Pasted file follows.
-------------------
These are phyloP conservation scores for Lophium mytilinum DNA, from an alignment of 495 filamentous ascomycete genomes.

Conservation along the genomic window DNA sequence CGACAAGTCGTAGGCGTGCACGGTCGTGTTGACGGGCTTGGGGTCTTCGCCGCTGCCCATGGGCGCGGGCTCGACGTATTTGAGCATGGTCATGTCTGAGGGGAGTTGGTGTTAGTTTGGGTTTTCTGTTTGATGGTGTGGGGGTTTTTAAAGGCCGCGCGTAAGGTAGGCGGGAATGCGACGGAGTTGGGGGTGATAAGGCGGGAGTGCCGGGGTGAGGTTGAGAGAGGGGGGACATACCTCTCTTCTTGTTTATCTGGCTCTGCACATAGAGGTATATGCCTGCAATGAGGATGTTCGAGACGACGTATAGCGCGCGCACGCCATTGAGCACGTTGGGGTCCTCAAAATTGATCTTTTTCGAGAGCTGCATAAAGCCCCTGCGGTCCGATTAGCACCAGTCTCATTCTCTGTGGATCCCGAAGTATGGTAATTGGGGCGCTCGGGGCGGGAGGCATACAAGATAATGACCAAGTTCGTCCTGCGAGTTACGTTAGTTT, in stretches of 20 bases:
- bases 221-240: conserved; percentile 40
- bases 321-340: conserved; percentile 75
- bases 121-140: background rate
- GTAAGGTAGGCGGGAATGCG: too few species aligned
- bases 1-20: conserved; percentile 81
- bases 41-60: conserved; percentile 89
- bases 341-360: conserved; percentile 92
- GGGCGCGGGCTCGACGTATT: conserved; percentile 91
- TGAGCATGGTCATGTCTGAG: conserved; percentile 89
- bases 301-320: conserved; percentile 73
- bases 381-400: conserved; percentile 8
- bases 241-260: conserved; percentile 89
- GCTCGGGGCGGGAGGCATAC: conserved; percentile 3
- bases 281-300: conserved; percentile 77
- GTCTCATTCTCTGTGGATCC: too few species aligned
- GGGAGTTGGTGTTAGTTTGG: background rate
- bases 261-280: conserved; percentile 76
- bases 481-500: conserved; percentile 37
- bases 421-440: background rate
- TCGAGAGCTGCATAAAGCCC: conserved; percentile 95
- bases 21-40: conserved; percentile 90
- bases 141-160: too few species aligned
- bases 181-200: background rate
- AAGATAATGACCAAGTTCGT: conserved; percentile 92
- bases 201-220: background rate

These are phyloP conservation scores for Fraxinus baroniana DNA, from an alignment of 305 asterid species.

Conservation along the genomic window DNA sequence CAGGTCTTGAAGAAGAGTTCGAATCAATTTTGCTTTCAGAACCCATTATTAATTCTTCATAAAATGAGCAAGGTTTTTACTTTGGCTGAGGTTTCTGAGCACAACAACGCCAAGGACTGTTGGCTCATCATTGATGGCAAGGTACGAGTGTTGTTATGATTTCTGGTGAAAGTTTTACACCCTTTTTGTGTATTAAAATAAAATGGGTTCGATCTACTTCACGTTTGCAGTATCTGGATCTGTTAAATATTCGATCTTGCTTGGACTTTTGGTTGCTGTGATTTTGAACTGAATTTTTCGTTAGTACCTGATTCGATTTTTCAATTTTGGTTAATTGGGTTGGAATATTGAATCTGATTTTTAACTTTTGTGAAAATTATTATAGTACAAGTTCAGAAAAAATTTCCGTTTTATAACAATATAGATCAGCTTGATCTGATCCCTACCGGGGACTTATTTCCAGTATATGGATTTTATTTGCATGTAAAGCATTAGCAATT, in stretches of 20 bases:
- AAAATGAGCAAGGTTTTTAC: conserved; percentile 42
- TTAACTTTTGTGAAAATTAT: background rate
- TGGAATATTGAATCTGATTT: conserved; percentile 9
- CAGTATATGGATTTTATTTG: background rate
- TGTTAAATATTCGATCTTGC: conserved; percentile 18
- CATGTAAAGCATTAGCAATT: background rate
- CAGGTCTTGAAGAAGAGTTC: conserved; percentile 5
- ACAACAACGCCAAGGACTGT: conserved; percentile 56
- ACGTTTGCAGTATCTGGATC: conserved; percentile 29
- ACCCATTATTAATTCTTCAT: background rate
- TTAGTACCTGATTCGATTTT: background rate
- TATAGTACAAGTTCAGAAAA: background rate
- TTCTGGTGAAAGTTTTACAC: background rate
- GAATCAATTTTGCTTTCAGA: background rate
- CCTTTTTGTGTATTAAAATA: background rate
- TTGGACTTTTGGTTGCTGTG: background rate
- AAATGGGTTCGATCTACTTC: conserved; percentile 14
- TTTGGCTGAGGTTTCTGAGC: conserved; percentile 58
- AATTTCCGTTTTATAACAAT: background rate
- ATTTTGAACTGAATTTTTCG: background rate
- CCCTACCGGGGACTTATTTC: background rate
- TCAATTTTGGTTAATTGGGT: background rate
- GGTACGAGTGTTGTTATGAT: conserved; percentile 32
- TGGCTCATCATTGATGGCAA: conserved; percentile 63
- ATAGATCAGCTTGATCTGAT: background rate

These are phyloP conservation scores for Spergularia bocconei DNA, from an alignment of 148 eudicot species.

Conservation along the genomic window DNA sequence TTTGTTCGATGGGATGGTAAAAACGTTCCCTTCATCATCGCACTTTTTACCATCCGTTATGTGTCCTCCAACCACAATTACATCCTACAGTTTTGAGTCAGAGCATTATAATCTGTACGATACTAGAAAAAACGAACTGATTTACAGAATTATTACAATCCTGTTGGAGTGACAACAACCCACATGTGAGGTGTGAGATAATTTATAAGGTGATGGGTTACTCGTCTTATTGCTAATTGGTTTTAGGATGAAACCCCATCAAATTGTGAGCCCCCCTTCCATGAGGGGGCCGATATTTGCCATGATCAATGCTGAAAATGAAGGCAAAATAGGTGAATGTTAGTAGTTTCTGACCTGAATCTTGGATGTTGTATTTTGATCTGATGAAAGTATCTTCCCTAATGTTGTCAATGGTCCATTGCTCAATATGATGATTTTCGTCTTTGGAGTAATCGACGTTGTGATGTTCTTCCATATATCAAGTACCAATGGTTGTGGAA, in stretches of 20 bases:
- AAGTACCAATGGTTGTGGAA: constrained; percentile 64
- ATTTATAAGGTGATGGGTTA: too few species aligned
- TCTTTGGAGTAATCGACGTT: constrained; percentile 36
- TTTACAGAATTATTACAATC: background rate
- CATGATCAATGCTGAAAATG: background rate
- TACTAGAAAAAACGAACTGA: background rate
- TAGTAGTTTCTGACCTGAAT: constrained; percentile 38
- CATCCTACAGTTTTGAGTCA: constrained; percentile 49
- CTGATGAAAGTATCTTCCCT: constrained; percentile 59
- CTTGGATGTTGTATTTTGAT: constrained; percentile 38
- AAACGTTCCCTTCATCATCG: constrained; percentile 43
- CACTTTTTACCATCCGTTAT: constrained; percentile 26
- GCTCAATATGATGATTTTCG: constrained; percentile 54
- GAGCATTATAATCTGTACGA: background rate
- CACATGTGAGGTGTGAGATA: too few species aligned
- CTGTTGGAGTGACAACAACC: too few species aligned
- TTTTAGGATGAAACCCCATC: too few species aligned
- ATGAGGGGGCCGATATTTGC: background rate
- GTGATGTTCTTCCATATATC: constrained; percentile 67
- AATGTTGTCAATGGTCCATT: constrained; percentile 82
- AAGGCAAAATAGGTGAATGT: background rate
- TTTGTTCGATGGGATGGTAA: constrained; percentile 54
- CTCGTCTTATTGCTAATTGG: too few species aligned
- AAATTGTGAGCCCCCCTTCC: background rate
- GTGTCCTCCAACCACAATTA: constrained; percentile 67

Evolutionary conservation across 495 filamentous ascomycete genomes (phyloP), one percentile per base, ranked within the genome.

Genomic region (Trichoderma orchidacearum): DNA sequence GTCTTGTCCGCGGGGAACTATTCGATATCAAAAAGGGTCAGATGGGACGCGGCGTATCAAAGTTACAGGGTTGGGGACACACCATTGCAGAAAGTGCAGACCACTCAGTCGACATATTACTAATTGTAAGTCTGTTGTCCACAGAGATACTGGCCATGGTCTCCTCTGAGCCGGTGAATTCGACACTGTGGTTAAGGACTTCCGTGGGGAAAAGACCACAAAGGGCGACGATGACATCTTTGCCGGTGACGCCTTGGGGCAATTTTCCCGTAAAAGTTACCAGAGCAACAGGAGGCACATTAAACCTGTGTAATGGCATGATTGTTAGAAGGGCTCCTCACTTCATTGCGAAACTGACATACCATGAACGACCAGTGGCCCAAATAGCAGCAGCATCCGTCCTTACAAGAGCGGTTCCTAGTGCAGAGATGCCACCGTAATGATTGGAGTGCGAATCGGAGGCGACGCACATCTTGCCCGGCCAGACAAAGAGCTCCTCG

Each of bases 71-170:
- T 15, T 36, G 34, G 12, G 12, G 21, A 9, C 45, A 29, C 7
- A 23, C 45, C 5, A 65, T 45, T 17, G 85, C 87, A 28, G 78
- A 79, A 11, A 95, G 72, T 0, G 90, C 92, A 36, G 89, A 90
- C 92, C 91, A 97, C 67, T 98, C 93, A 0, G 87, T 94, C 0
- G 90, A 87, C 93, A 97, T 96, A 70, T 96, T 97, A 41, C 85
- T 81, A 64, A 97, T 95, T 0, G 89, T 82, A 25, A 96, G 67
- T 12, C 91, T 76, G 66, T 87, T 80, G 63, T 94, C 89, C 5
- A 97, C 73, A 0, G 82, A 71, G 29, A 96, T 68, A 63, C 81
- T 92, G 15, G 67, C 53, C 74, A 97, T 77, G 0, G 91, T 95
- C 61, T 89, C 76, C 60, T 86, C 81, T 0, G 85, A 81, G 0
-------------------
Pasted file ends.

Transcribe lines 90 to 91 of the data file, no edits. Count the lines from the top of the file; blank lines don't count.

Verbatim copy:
- T 81, A 64, A 97, T 95, T 0, G 89, T 82, A 25, A 96, G 67
- T 12, C 91, T 76, G 66, T 87, T 80, G 63, T 94, C 89, C 5